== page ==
I recall Lorraine in the 90's inviting her parish vicar for dinner. It was an enjoyable evening, and I recall expressing the view that for many centuries in European societies churches provided the moral glue that bound us together as a society. I suggested that it was the failure of our churches in general to retain their relevance to people that has lead to a significant drop in numbers of parishioners generally, and therefore in their ability to influence values, to sustain a moral code that we might live by. I then suggested that this has accelerated a significant shift in our cohesiveness as a society because we struggle to hold shared values. Here is some recent NZ data, and I readily acknowledge that this doesn't reflect some of the changes happening with individual faiths.
I realise that that statement suggests that their values are the right ones, and all others are not. That is not my intention. It is merely an observation on what I think has happened in European based societies globally. Here too I stress that this is a very euro-centric observation, on which I'll say more later in this post.
The vicar certainly didn't disagree with me, and I have to confess that despite working for 15 years in an independent school with an Anglican ethos (and an excellent school, at that), I have at best 'flirted with faith'. That worried me, although despite that I like to think that I have managed to live a values driven life that reflects core values founded on respect for others.
I would also like to state that this is not a post promoting any specific set of values, Christian or otherwise, other than the values that are implicit in the New Zealand National Curriculum. I merely make the observation of the need for an agreed and shared set of values. As a state school in New Zealand, we are required to be secular in nature. We do however have a set of values (Commitment, Achievement, Resilience, and Respect), that are our own interpretation of the values spelt out in the front half of our National Curriculum.
Just last week I was in a meeting with Gary Roberts (Principal, Hornby Primary School) and Malcolm Gooch (Leader of our local Mana Ake team, working with the Uru Mānuka cluster). Malcolm made one of those statements that 'joined the dots' for me. I admitted that I felt deeply embarrassed that I hadn't made this connection, that I hadn't joined these dots, before.
He said 'schools are the new cornerstones of society', they are places in which society generally has high trust, they are gathering places for us, perhaps in much the same ways that churches were before.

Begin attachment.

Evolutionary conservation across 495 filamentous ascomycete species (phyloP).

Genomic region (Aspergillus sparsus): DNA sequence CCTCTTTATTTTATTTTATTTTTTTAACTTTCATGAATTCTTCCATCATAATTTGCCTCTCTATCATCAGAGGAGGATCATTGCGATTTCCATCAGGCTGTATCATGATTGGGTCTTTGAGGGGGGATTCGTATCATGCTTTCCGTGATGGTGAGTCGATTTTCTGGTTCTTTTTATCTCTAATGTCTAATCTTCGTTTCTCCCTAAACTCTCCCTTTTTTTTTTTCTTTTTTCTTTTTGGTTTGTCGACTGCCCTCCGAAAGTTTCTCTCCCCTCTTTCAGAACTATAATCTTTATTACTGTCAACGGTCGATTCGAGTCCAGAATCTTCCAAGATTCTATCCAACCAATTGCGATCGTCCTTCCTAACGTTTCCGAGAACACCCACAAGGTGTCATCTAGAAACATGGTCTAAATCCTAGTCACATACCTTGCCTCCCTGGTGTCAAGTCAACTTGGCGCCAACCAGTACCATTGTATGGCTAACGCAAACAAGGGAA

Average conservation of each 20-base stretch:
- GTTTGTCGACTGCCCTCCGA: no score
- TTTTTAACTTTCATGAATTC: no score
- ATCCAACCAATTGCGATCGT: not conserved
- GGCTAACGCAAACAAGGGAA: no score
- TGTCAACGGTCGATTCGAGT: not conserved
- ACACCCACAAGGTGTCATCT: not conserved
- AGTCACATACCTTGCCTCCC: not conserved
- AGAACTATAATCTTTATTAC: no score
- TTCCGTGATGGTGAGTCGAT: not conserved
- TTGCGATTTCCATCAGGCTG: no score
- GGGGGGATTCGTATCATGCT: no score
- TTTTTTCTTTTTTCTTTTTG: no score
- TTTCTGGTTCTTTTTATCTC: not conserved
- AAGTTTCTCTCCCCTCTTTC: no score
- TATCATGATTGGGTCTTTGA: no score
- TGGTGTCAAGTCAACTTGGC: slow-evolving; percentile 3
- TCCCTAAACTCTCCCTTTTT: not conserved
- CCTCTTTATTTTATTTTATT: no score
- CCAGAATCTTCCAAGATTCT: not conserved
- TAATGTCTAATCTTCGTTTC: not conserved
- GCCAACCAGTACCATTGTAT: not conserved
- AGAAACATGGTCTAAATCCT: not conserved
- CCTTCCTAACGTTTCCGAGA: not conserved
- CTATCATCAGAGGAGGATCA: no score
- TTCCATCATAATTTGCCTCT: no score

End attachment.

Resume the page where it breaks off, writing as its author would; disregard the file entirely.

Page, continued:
That lit a number of light bulbs for me, reflecting a vital function that had lurked in the back on my mind like one of those ghostly memories borne of a half remembered dream.
It also brought me back to Simon Sinek's work on change, and the need to know, and keep at the forefront of our thinking, the 'why' of our work, our moral imperative.
Our moral imperative within Uru Mānuka is well represented in this visual representation of our work, one I've shared numerous times before:
The problem lies in that bigger piece of work, that new role for schools as the cornerstones of our society. You see, this is not something we are resourced to do. We are staffed with wonderful people who hold the moral imperative dear to their hearts. We are staffed by people who would (and figuratively, often do) give the shirts off their backs for tamariki that they teach. However as a wonderful former colleague was want to remind me, we are schools, not social work organisations. That is what we are resourced to do.
But what of our work? What can we actually do to make a difference, given that we are not actually resourced to be those 'cornerstones' of our society? We can be values driven, as we all are. We can be culturally responsive, culturally inclusive, welcoming to all cultures in our communities. Every child ought to be able to bring their 'cultural backpack' into the kura, to be who they are without fear or reservation.
These two ideas come together in a unique way in Aotearoa New Zealand. We have a true taonga in Tikanga Māori, in those beautiful values of manaakitanga and whanaungatanga, of kindness and relationship. By upholding the precepts of the Treaty of Waitangi we may yet save ourselves as a society. We currently have a Prime Minister who talks the talk and walks the walk about showing kindness, about rejecting the cult of the individual that has been an implicit part of the neo liberal right wing agenda that has driven much of western society for the past 40 years. We hear those messages abut inclusivity, about embracing diversity. Doing so makes us all richer, better off. A society that has extremes of wealth, a society that is divided along any grounds at all, is a poorer society both economically, culturally, and socially. Embracing tikanga offers us a path to greater moral and economic wealth. Why wouldn't we?
That's a big ask for schools alone. We must play our part, but we can't do this alone.